This book was such an unexpected breath of fresh air that I spent weeks with it, highlighting, bookmarking and cross-referencing, while ignoring other exciting reads on my kindle and a stack of books on my desk. We all know that what we put in our bodies is important, but how often do we make the connections and finally see the big picture?Traditional food has gotten a lot of attention lately, but to actually come out and say that it's the fat and salt and the whole unprocessed content of it that make us feel healthy... Yet, it makes perfect sense. It is no wonder that patients do not thrive on hospital food, but the lucky ones to get the home-made stuff brought in by their families heal faster and fight off the ailments in no time. In Chinese medicine, my area of health care, cooking for the patient, or at least discussing cooking appropriate foods with the patient and family, is a requirement for successful treatment.



Nina Planck does it all: she takes every traditional food that has been vilified by the medical establishment for being a putative cause of every possible major health problem and rehabilitates it in the eye of the reader. While doing that, she also restores the rightful status of the farmer or artisan who produces it. And after that is done, she compares it to what it has been replaced with, often in the name of health, in the course of industrial food evolution in the latest century. This comparison inevitably makes one very sad - it turns out most food shoppers not know what real beef, chicken, egg, milk and cheese or for that matter, apple, corn or orange, taste like... Consequently, the nutrient benefits of these foods, however much touted, on the packaging and in the press, are completely unavailable to most of us.



Ms. Planck does not stop there - she shows exactly why the traditional, full-fat, cholesterol, salt, etc. foods are better for our health, and how all the nutrients work synergistically to protect us from disease, while the industrial improvements usually deplete these foods of their beneficial qualities and even lead to the development of many modern-age conditions. The book, not unlike writings on Chinese dietary therapy, makes a strong case for the omnivore diet, however, it does so without knocking down other ways to choose and combine foods, but rather through comparing potential benefits and hazards of both.



The chapters dedicated to the discussion of macro- and micronutrients contain references to some in-depth research; however, Nina Planck makes this research understandable and accessible to the reader by listing ways to obtain these nutrients from common foods, as well as by avoiding industrial food pitfalls. She also explains the politics behind the current dietary recommendations and demystifies the slow progress of popular nutritional wisdom, exemplified by the prevalence of fad diets and marketing tricks from mass manufacturers and fast food chains.



As if this was not enough praise for the book and the courageous author, who has single handedly taken on every single major food lobby in the name of Real Food, she goes on to provide a glossary, a research reference, a list of suppliers of organic sustainably produced food, and an extensive further reading list for those of us looking for answers to our modern ailments where it matters most - right in our own kitchens.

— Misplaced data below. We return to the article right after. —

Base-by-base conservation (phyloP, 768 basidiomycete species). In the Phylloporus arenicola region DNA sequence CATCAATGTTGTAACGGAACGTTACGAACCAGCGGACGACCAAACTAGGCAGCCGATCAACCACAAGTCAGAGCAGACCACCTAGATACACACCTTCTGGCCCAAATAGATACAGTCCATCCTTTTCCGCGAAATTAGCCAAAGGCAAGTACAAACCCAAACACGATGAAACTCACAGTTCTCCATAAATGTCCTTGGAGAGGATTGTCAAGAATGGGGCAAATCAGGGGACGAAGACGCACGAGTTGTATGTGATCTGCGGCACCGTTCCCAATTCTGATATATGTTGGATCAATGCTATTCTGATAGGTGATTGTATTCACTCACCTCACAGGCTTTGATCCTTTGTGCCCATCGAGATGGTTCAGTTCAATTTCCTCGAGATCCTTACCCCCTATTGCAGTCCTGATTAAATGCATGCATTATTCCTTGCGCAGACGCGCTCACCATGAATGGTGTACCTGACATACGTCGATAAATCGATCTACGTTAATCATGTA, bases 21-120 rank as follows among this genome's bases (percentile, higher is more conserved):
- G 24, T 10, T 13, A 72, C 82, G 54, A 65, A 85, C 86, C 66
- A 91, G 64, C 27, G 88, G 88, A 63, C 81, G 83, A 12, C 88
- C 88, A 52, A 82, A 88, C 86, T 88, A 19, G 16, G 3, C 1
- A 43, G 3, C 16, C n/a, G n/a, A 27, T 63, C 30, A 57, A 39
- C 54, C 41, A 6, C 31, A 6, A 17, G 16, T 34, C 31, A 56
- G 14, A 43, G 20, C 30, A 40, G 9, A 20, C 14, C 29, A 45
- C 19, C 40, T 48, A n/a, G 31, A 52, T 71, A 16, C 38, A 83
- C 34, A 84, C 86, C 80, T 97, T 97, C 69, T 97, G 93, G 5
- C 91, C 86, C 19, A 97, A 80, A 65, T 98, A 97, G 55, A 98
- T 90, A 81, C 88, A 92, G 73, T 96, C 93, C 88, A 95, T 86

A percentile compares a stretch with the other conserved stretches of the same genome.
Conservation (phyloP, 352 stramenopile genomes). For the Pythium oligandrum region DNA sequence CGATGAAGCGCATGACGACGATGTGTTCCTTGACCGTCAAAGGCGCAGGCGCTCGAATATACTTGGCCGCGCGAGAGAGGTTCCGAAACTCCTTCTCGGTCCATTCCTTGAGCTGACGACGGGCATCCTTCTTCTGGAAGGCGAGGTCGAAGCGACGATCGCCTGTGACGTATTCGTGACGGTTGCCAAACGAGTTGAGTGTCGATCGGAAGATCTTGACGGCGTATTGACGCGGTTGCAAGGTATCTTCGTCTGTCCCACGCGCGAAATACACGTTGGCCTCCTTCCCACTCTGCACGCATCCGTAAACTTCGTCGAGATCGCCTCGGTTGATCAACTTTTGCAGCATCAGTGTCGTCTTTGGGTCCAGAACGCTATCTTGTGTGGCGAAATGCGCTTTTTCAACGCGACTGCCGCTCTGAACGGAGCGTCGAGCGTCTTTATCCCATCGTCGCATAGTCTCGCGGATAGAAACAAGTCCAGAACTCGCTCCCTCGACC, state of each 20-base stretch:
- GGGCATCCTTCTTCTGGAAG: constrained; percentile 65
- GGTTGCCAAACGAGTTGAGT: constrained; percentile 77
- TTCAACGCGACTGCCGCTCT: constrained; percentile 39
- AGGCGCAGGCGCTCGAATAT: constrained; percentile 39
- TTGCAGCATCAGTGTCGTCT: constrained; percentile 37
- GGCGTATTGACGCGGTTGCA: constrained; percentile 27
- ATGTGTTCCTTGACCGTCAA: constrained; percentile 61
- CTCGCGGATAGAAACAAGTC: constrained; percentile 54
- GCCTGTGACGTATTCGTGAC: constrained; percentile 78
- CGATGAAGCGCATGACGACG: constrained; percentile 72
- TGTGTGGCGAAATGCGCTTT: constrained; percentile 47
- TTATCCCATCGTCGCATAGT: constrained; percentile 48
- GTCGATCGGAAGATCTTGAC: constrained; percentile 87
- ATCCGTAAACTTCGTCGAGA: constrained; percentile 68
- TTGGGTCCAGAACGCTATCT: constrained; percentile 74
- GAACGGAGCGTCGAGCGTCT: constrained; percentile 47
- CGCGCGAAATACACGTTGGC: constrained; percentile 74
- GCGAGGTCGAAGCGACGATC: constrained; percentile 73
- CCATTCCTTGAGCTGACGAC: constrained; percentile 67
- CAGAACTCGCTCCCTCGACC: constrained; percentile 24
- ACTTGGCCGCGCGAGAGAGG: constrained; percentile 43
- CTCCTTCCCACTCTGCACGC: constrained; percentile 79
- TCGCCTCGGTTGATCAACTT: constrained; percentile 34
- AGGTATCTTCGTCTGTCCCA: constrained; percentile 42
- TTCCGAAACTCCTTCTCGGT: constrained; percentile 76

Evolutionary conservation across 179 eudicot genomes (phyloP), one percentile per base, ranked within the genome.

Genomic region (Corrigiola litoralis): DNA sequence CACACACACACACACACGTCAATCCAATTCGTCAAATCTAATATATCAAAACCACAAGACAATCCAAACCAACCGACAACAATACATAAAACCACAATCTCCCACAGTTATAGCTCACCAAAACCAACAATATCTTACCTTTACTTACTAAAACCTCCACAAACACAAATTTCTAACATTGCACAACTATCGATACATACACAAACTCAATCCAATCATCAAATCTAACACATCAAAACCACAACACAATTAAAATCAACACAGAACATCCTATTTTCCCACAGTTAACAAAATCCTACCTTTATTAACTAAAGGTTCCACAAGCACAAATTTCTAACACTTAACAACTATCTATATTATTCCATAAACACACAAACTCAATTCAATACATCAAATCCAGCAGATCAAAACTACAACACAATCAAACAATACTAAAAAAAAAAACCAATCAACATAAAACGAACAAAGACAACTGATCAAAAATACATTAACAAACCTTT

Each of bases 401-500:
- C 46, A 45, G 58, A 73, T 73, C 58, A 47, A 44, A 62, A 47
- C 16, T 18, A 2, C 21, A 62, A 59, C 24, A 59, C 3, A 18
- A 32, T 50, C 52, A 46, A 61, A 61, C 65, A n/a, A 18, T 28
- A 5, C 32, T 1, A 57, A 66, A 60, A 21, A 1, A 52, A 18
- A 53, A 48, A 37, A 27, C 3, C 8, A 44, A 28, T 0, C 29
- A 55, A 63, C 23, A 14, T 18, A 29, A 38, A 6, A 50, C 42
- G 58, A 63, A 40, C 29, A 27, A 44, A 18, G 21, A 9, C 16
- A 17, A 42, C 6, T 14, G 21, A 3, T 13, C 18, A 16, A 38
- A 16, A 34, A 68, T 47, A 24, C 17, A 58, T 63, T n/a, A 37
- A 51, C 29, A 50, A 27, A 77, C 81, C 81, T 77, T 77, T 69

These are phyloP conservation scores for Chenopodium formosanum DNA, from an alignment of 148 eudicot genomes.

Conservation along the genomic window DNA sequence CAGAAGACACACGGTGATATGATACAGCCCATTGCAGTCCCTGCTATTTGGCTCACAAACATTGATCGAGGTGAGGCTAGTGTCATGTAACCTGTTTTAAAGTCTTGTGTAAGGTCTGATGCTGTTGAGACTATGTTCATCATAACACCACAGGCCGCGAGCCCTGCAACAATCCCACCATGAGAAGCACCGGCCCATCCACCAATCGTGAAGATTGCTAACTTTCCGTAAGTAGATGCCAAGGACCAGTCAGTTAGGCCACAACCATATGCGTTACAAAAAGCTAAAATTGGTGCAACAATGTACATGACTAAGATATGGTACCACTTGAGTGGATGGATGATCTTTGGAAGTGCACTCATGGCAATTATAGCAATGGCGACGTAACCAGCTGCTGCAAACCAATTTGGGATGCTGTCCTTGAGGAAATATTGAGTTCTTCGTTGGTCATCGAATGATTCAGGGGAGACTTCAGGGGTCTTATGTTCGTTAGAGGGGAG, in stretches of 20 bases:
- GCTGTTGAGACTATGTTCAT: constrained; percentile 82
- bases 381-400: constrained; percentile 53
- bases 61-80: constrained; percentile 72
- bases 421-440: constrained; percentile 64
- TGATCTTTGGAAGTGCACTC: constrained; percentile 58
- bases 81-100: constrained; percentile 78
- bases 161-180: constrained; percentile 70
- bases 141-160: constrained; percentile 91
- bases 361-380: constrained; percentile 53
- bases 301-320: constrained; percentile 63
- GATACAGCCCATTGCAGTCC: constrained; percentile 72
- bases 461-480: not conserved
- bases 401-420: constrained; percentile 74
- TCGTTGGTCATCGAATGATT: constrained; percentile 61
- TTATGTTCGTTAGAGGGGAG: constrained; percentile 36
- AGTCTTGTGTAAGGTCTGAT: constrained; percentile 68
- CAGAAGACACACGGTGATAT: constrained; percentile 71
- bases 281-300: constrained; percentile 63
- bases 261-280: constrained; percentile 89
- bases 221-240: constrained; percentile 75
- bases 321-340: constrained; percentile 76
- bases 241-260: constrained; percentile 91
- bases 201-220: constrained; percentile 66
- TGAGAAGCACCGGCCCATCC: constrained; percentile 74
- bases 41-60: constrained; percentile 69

Nina Planck's book is highly recommended. Some recent research shows that close to 30% of people on this side of the pond do not know how to cook food... Part of it is undoubtedly due to the fact that proper real ingredients are unavailable to most of us, while the stuff commonly known as food, is not worth trying. Before that dying art completely disappears, leaving us sucking space meals out of the aluminium tube while dying of malnutrition and a host of other problems, let us try to reclaim what is ours - real nutrition, real nutrients and our health.... Educating ourselves about these elusive notions would make a nice first step.



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Monday, December 27, 2010


Again, months have passed since I posted here. I do have to say that it is not so much for lack of interest but for the sheer awe at the simple challenges of life that have come to meet my family head on in this passing year 2010. Sometimes we are compelled to verbalize our experiences, sometimes silence would suffice. I felt the latter was more in order. The issue is not what these challenges were or how they affected my family's private life, the issue is to carry on with awareness. If you are standing on your two feet you have been blessed. Take nothing for granted - be affected by everything. Cherish your friends - without them you are lost, believe me. Live every moment like it is THE MOMENT. You can talk about it in your yoga class, but it is not the same as being there for that MOMENT, and if you have, you will understand what I am saying (in fact, I have not been to a yoga class this year - the whole plane of existence is now my yoga class, as the trivial saying goes, "my practice off the mat"). Don't worry about the little petty things - they annoy all of us, but in the end, this will not define how you've lived your day - that is, unless you let them to...
Show compassion, because you may not know when you want some too from the cosmic vortex. Step slowly over the threshold into 2011 - and be grateful for every moment of grace with your family and loved ones, who may be near or far. Many blessings to all, and wishes of health and harmony in 2011. Om Namah Shivaya.